It has been 10 years since Virtual Reality Markup Language (VRML) failed to take the Web by storm. Now X3D (VRML in XML) has been adopted as an ISO standard and has implementations in development. XGL (OpenGL in XML) is a competing 3D XML spec. The Web Hypertext Application Technologies Working Group (WHATWG) is working on a 3D canvas proposal. The open-source 3D tool Blender can now export X3D (See Resources for more on these technologies.). After all the boom and bust, the era of 3D in the browser might finally be here. How will it evolve? Can it be integrated with other XML dialects, such as XHTML and SVG?
VRML came about in the heady days when HTML was taking off like wildfire. It was an attempt to join the concepts of View Source and virtual reality with the rapidly expanding Web. As a concept it was great, but it faced too many limitations: The hardware wasn't really ready, OpenGL was not a standard feature, and existing implementations were both incomplete and incompatible. It didn't help that the most widespread use of VRML appeared to be virtual shopping malls, which combined the risk of Internet purchasing with nearly all the inconvenience of visiting a real mall. VRML continued to putter along, mostly in research contexts, but failed to take hold and was largely written off by the Web community.
But it never completely died, and times have changed. With the ubiquity of XML, the VRML spec was rewritten to take advantage of XML parsers (and programmer familiarity with XML). The resulting spec, X3D, is governed by the Web3D Consortium, which provides open-source tools, examples, and documentation (see Resources). Games, OpenGL, and inexpensive video cards drove the graphics of standard computers to levels that surpass all but the most advanced of earlier dedicated graphics workstations -- computers that cost orders of magnitude more. The pieces are now in place for VRML to rise again.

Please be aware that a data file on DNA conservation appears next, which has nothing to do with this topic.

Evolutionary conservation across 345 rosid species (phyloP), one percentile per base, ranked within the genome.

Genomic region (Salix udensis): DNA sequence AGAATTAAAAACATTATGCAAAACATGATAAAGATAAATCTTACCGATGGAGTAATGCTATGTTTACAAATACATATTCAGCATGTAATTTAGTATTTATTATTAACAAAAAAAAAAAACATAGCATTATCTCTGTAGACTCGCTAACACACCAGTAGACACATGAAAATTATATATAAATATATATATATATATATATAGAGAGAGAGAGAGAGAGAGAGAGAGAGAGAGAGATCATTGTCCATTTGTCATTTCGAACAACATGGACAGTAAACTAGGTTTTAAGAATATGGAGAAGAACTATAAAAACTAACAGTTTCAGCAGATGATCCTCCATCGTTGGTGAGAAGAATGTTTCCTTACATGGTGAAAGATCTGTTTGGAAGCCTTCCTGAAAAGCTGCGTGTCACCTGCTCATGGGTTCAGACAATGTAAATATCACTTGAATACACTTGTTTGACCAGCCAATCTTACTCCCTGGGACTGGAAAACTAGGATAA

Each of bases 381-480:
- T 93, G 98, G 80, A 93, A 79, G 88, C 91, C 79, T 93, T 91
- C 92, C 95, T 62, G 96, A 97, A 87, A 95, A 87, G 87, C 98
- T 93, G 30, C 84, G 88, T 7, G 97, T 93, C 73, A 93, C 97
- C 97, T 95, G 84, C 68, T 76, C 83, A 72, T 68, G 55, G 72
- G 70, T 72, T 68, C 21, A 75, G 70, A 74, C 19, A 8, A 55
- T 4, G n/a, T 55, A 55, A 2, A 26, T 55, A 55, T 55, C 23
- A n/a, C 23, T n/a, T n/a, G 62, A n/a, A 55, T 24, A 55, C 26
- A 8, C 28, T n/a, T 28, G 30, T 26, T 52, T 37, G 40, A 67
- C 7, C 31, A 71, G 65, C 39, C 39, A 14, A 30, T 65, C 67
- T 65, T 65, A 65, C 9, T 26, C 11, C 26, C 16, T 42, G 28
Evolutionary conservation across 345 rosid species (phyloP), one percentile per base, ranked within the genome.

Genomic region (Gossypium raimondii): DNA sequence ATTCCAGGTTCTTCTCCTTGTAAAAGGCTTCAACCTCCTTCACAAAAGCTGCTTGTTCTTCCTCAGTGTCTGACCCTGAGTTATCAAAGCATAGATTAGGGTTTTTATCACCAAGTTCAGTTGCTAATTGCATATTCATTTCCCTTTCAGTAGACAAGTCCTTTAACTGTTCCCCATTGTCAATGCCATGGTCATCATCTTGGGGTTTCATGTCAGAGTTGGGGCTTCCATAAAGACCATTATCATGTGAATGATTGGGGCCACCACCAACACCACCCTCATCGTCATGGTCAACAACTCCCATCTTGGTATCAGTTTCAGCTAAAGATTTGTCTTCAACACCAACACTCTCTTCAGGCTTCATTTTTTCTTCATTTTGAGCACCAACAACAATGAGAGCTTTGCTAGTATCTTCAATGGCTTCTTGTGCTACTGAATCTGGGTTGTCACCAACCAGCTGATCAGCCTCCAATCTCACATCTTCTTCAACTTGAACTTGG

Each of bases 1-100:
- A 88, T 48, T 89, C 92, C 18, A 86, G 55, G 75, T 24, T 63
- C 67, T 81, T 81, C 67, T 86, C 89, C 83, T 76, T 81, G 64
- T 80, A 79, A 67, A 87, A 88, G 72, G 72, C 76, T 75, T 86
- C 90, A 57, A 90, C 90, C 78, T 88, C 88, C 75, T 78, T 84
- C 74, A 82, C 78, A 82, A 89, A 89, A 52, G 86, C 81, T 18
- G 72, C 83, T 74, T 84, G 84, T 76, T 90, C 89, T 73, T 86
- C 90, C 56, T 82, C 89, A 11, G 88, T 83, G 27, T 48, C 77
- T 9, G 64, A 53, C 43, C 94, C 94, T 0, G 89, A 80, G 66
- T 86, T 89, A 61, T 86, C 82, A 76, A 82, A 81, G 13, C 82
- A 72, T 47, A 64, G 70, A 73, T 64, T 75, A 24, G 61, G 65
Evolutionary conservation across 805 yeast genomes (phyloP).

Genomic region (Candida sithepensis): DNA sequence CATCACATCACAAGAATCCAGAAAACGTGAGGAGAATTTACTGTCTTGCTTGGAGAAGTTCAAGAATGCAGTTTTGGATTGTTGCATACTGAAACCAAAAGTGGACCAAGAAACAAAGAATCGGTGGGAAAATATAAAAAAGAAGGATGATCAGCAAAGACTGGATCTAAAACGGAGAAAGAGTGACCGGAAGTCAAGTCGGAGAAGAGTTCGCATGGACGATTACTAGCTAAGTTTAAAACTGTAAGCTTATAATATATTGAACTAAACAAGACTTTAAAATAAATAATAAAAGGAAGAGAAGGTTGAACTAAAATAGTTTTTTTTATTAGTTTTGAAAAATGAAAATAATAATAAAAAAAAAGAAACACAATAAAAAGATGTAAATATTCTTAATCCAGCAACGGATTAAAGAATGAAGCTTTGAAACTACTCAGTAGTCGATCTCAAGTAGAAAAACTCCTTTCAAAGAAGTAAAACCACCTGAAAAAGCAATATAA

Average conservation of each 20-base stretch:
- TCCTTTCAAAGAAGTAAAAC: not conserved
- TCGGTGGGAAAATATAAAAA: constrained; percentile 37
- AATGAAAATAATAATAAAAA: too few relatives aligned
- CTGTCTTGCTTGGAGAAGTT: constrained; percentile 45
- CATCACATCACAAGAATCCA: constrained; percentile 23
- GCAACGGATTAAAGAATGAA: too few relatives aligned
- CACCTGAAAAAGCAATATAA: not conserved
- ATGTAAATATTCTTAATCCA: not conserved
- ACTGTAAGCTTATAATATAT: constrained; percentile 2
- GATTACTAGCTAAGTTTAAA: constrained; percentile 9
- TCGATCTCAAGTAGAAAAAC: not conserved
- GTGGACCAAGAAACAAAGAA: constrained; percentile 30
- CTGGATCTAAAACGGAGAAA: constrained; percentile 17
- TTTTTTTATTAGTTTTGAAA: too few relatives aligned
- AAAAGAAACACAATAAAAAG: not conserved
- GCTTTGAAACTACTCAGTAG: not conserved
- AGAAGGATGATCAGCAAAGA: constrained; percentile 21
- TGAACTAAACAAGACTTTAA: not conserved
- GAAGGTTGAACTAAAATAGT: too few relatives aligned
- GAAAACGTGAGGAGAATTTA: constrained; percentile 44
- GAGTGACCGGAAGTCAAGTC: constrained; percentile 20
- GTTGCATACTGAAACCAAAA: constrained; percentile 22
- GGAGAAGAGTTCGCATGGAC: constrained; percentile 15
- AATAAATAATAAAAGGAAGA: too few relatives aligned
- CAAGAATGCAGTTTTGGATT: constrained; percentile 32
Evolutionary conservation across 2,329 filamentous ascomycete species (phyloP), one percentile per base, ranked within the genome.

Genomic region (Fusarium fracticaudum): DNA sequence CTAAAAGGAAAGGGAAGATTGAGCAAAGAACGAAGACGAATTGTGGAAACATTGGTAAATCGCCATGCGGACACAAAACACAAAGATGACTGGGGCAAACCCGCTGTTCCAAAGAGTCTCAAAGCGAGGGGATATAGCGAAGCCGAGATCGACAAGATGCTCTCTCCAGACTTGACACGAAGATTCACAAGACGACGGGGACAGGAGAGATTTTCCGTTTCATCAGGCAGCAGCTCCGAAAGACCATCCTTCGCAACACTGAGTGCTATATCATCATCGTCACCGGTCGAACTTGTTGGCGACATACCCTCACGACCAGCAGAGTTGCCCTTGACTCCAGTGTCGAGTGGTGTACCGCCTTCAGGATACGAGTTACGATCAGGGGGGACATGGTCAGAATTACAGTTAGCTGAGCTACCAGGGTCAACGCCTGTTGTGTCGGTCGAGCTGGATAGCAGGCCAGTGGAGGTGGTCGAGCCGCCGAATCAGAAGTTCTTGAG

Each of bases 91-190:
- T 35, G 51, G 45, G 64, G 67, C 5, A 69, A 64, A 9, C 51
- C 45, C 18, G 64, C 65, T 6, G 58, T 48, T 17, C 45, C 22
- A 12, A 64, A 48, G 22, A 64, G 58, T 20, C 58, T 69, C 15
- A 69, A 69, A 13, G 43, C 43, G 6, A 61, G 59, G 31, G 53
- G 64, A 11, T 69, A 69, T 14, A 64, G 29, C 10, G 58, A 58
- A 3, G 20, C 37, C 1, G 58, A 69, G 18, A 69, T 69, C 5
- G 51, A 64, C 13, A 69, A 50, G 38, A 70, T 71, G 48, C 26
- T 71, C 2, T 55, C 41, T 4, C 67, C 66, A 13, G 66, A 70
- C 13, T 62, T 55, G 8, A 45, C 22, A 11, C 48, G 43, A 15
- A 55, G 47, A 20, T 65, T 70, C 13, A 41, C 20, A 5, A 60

And X3D is rising. It's still a peripheral technology, but the niches that use it are growing and becoming more important. This article provides a couple of examples in areas outside of the main commercial uses of X3D: rapid prototyping and education.
What about performance? Games like Quake have graphics engines tuned for specific angles and types of images; they are not general-purpose 3D rendering engines. An X3D player, on the other hand, is not only a general 3D engine, but also builds and maintains both a scene graph and an XML Document Object Model (DOM) tree. However, for many uses its current performance is adequate, and bound to improve.
The secret of X3D's (potential) success is that OpenGL has become ubiquitous. With OpenGL, you can render high-quality 3D scenes in real time, without the overhead of a ray-tracer. Languages that build on OpenGL fall along a range, from XGL (see Resources) which encodes the OpenGL API in XML, to X3D which provides a higher-level interface that incorporates a scenegraph, animation, and scripting, to Flatland's 3DML which is based on the concept of building blocks. While these get progressively easier to use, they also get more limited. X3D appears to fall in the sweet spot of power versus ease of use, since the XGL Web page has not been updated for more than two years and the 3DML format doesn't appear to have caught on widely.
After VRML was standardized, two extensions were proposed and developed:
- GeoVRML was designed to overcome VRML's limited view of the world -- namely that everything basically existed inside a room. With GeoVRML it became much easier to use VRML for outdoor scenes, such as mapping elevations.
- H-Anim was designed to allow VRML to model humanoid figures for animation -- similar to what the commercial program Poser can do, with constraints on joint manipulation used for inverse kinematics to provide realistic animated movement.
Both GeoVRML and H-Anim were adopted into the X3D specification, but because X3D is modularized these extensions are not supported by all profiles or in all viewers. X3D also benefits from its status as an ISO standard.
X3D defines several subsets of the complete specification as profiles:
- The Interchange profile supports geometry, texturing, basic lighting, and animation, and is designed primarily to transfer data between applications.